What if the Germans cut off the Caucasus in 1942 - can they hold it?

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PunctuationHorror
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What if the Germans cut off the Caucasus in 1942 - can they hold it?

Post by PunctuationHorror » 20 Aug 2023 14:54

As a spin-off from this thread here viewtopic.php?p=2487951#p2487951 with imho good input from huszar:

What if the Germans decide in July 1942 to go for the Caspian Sea and cut off the whole Caucasus?

After raiding the Don bend, Army Group B does NOT head towards Volga and Stalingrad. Instead they establish a frontline from Voronesh to Rostov and from Rostov - via Elista - to the Caspian Sea, a frontline somehow along the Manych and Kuma river (as shown in the attachment), while Army Group A clears the Caucasus area.

Would the Germans have been able to establish such a line? Would they have been able to repel a Soviet winter offensive and hold the territory they had won? How would a Soviet winter offensive have looked like?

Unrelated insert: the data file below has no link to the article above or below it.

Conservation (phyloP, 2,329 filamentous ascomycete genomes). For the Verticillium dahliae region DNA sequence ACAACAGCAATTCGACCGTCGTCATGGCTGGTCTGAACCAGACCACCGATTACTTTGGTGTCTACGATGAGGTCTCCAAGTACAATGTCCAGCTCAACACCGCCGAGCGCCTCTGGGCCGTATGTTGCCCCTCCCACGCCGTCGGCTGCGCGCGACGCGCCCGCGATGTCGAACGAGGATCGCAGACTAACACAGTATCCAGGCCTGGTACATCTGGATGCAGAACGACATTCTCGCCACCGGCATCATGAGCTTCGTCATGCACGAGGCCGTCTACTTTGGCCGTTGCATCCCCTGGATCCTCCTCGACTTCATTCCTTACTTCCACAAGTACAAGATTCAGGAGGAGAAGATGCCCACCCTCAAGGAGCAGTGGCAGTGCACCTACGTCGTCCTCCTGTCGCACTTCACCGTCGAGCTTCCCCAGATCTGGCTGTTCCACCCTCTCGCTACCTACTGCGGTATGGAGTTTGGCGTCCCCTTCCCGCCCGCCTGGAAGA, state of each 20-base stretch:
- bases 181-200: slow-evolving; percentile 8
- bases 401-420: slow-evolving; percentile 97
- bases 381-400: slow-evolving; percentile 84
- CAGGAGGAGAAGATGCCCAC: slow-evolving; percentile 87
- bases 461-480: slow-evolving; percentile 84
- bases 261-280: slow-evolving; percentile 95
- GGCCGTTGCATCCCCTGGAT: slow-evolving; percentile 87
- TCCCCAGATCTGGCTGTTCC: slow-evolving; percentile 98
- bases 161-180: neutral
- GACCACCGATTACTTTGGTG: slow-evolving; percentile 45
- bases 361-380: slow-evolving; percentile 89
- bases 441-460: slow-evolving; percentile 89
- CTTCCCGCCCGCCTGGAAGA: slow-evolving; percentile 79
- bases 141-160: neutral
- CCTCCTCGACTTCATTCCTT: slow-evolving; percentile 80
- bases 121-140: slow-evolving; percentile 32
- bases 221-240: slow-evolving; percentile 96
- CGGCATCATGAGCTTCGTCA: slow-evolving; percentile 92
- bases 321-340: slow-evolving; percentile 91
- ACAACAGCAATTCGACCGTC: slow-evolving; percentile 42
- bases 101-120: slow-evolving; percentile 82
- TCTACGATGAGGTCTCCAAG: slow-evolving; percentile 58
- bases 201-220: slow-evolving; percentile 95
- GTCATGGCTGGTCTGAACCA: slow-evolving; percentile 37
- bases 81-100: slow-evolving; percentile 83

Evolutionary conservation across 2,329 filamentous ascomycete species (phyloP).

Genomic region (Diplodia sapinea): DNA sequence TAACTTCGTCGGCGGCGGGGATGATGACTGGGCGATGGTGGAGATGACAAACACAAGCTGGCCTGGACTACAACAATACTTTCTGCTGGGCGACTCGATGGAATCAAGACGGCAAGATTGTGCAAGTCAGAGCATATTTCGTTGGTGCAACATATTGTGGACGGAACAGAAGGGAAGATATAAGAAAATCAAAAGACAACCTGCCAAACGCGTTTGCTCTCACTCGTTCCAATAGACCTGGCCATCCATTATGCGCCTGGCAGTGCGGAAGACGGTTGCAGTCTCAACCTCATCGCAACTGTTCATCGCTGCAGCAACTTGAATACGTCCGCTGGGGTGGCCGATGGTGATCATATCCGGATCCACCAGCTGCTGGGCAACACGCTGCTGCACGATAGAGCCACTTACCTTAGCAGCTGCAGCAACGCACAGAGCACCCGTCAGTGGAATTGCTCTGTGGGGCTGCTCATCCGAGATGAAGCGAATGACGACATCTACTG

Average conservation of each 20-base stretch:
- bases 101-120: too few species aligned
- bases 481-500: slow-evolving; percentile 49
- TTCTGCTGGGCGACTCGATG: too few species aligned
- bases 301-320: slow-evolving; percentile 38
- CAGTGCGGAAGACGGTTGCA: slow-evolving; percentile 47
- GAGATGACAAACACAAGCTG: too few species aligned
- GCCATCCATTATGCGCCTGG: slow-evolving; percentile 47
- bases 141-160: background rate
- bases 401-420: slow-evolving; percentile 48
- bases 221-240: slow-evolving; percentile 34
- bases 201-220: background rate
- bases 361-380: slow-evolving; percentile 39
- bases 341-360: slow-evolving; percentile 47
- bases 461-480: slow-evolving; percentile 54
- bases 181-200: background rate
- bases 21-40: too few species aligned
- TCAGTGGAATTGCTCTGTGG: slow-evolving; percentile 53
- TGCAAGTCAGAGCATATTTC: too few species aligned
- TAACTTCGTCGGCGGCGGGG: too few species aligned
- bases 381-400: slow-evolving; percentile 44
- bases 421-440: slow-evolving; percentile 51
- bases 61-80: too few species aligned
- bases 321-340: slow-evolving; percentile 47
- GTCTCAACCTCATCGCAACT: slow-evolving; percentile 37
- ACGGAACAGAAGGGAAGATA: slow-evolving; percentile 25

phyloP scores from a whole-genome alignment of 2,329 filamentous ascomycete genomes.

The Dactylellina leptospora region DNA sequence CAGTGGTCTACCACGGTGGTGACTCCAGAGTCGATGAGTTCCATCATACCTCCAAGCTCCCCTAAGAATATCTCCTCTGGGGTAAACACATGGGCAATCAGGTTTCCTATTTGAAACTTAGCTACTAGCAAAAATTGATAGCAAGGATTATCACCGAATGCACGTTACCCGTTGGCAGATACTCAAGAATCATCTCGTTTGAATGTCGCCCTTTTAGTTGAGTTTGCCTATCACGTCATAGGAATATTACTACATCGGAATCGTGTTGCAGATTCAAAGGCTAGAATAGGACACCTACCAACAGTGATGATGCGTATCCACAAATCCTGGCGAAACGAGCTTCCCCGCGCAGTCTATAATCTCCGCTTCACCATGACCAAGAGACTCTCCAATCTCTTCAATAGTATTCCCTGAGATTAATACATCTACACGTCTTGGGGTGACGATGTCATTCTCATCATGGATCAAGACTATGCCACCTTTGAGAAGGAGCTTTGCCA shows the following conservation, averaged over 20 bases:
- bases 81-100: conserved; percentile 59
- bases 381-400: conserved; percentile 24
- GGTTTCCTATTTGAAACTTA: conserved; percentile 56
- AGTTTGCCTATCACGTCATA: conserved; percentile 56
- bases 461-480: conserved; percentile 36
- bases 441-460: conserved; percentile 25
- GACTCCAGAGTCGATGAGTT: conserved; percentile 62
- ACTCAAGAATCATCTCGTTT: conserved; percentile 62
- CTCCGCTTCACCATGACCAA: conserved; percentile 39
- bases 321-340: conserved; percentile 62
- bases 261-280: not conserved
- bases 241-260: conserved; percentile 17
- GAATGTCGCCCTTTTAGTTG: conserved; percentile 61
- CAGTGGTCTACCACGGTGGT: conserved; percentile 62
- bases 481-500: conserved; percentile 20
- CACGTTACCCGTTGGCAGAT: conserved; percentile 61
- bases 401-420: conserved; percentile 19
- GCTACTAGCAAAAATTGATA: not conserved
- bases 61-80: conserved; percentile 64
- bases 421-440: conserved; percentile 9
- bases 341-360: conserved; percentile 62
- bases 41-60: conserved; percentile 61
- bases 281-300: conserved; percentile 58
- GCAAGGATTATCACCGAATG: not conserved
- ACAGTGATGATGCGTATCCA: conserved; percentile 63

What would have been the consequences if they had succeeded in holding it permanently - say at least for most of 1943?

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Map source: https://upload.wikimedia.org/wikipedia/ ... Nov_42.jpg
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Re: What if the Germans cut off the Caucasus in 1942 - can they hold it?

Post by Aida1 » 20 Aug 2023 17:53

InevitablY leads to Army group A being cutoff and you are far out on a limb when you suppose Army Group A could actually take the Caucasus.

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Re: What if the Germans cut off the Caucasus in 1942 - can they hold it?

Post by PunctuationHorror » 20 Aug 2023 19:49

Aida1 wrote:
20 Aug 2023 17:53